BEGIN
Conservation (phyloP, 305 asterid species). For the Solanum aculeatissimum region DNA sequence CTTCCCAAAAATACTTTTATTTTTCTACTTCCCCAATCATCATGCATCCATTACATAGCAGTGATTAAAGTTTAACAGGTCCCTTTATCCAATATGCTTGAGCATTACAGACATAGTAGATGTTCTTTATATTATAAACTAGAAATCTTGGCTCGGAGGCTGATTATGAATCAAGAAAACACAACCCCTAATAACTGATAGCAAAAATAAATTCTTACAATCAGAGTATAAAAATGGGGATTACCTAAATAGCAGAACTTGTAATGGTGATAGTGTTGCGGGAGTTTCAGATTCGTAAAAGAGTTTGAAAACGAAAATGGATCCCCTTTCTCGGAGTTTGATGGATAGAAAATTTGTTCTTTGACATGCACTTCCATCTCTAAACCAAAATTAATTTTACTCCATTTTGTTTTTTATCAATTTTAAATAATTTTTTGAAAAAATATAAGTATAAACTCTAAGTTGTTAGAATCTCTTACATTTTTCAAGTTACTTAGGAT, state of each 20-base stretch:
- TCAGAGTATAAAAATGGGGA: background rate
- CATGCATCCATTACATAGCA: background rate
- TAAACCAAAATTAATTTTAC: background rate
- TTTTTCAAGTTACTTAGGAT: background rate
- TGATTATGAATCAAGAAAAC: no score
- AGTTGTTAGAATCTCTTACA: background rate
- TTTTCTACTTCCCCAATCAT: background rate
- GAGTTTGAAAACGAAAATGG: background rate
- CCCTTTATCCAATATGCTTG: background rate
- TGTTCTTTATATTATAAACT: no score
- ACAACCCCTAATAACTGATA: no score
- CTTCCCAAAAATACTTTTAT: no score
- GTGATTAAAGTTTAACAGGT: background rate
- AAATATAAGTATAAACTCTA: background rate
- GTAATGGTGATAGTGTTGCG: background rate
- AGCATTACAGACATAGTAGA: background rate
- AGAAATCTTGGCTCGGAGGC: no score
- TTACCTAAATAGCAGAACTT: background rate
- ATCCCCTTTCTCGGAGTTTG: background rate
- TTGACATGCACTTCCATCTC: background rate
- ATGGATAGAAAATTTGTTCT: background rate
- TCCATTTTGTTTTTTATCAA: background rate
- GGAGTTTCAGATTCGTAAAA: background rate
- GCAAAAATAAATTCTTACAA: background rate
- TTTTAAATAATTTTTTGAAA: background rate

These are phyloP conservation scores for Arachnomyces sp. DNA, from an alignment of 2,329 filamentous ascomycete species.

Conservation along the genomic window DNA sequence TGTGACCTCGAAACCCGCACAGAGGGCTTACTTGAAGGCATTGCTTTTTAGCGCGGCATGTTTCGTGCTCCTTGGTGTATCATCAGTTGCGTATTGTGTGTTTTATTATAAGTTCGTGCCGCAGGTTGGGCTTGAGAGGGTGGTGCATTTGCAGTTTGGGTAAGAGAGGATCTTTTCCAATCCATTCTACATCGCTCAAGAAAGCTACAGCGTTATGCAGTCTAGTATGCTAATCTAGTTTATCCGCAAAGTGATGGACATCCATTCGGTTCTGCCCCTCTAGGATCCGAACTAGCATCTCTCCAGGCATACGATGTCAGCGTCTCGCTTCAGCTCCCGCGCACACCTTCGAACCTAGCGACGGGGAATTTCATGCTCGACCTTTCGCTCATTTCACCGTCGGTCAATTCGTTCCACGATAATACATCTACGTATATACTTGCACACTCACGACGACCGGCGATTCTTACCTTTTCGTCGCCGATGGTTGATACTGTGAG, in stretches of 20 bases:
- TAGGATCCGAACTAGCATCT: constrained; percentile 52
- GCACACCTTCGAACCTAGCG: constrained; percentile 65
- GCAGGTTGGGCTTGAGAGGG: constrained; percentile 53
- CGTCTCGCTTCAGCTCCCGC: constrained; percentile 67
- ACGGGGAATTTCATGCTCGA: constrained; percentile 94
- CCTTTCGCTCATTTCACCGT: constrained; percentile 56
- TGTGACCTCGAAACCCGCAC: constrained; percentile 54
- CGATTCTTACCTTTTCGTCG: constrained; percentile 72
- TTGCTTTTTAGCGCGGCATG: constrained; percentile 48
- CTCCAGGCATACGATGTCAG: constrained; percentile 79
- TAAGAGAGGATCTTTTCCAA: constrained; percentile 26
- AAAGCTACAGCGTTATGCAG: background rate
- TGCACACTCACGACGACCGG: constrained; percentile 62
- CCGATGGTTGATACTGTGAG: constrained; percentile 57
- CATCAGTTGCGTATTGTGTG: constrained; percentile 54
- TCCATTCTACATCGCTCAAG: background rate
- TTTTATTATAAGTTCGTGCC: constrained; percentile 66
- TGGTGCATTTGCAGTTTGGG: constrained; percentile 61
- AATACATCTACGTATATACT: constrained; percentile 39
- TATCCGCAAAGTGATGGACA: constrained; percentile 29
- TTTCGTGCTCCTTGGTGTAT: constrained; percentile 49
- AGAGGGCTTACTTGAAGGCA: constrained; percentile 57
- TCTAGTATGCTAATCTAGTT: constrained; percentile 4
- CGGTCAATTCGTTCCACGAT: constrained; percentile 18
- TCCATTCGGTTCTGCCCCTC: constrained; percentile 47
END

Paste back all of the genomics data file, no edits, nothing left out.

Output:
Conservation (phyloP, 305 asterid species). For the Solanum aculeatissimum region DNA sequence CTTCCCAAAAATACTTTTATTTTTCTACTTCCCCAATCATCATGCATCCATTACATAGCAGTGATTAAAGTTTAACAGGTCCCTTTATCCAATATGCTTGAGCATTACAGACATAGTAGATGTTCTTTATATTATAAACTAGAAATCTTGGCTCGGAGGCTGATTATGAATCAAGAAAACACAACCCCTAATAACTGATAGCAAAAATAAATTCTTACAATCAGAGTATAAAAATGGGGATTACCTAAATAGCAGAACTTGTAATGGTGATAGTGTTGCGGGAGTTTCAGATTCGTAAAAGAGTTTGAAAACGAAAATGGATCCCCTTTCTCGGAGTTTGATGGATAGAAAATTTGTTCTTTGACATGCACTTCCATCTCTAAACCAAAATTAATTTTACTCCATTTTGTTTTTTATCAATTTTAAATAATTTTTTGAAAAAATATAAGTATAAACTCTAAGTTGTTAGAATCTCTTACATTTTTCAAGTTACTTAGGAT, state of each 20-base stretch:
- TCAGAGTATAAAAATGGGGA: background rate
- CATGCATCCATTACATAGCA: background rate
- TAAACCAAAATTAATTTTAC: background rate
- TTTTTCAAGTTACTTAGGAT: background rate
- TGATTATGAATCAAGAAAAC: no score
- AGTTGTTAGAATCTCTTACA: background rate
- TTTTCTACTTCCCCAATCAT: background rate
- GAGTTTGAAAACGAAAATGG: background rate
- CCCTTTATCCAATATGCTTG: background rate
- TGTTCTTTATATTATAAACT: no score
- ACAACCCCTAATAACTGATA: no score
- CTTCCCAAAAATACTTTTAT: no score
- GTGATTAAAGTTTAACAGGT: background rate
- AAATATAAGTATAAACTCTA: background rate
- GTAATGGTGATAGTGTTGCG: background rate
- AGCATTACAGACATAGTAGA: background rate
- AGAAATCTTGGCTCGGAGGC: no score
- TTACCTAAATAGCAGAACTT: background rate
- ATCCCCTTTCTCGGAGTTTG: background rate
- TTGACATGCACTTCCATCTC: background rate
- ATGGATAGAAAATTTGTTCT: background rate
- TCCATTTTGTTTTTTATCAA: background rate
- GGAGTTTCAGATTCGTAAAA: background rate
- GCAAAAATAAATTCTTACAA: background rate
- TTTTAAATAATTTTTTGAAA: background rate

These are phyloP conservation scores for Arachnomyces sp. DNA, from an alignment of 2,329 filamentous ascomycete species.

Conservation along the genomic window DNA sequence TGTGACCTCGAAACCCGCACAGAGGGCTTACTTGAAGGCATTGCTTTTTAGCGCGGCATGTTTCGTGCTCCTTGGTGTATCATCAGTTGCGTATTGTGTGTTTTATTATAAGTTCGTGCCGCAGGTTGGGCTTGAGAGGGTGGTGCATTTGCAGTTTGGGTAAGAGAGGATCTTTTCCAATCCATTCTACATCGCTCAAGAAAGCTACAGCGTTATGCAGTCTAGTATGCTAATCTAGTTTATCCGCAAAGTGATGGACATCCATTCGGTTCTGCCCCTCTAGGATCCGAACTAGCATCTCTCCAGGCATACGATGTCAGCGTCTCGCTTCAGCTCCCGCGCACACCTTCGAACCTAGCGACGGGGAATTTCATGCTCGACCTTTCGCTCATTTCACCGTCGGTCAATTCGTTCCACGATAATACATCTACGTATATACTTGCACACTCACGACGACCGGCGATTCTTACCTTTTCGTCGCCGATGGTTGATACTGTGAG, in stretches of 20 bases:
- TAGGATCCGAACTAGCATCT: constrained; percentile 52
- GCACACCTTCGAACCTAGCG: constrained; percentile 65
- GCAGGTTGGGCTTGAGAGGG: constrained; percentile 53
- CGTCTCGCTTCAGCTCCCGC: constrained; percentile 67
- ACGGGGAATTTCATGCTCGA: constrained; percentile 94
- CCTTTCGCTCATTTCACCGT: constrained; percentile 56
- TGTGACCTCGAAACCCGCAC: constrained; percentile 54
- CGATTCTTACCTTTTCGTCG: constrained; percentile 72
- TTGCTTTTTAGCGCGGCATG: constrained; percentile 48
- CTCCAGGCATACGATGTCAG: constrained; percentile 79
- TAAGAGAGGATCTTTTCCAA: constrained; percentile 26
- AAAGCTACAGCGTTATGCAG: background rate
- TGCACACTCACGACGACCGG: constrained; percentile 62
- CCGATGGTTGATACTGTGAG: constrained; percentile 57
- CATCAGTTGCGTATTGTGTG: constrained; percentile 54
- TCCATTCTACATCGCTCAAG: background rate
- TTTTATTATAAGTTCGTGCC: constrained; percentile 66
- TGGTGCATTTGCAGTTTGGG: constrained; percentile 61
- AATACATCTACGTATATACT: constrained; percentile 39
- TATCCGCAAAGTGATGGACA: constrained; percentile 29
- TTTCGTGCTCCTTGGTGTAT: constrained; percentile 49
- AGAGGGCTTACTTGAAGGCA: constrained; percentile 57
- TCTAGTATGCTAATCTAGTT: constrained; percentile 4
- CGGTCAATTCGTTCCACGAT: constrained; percentile 18
- TCCATTCGGTTCTGCCCCTC: constrained; percentile 47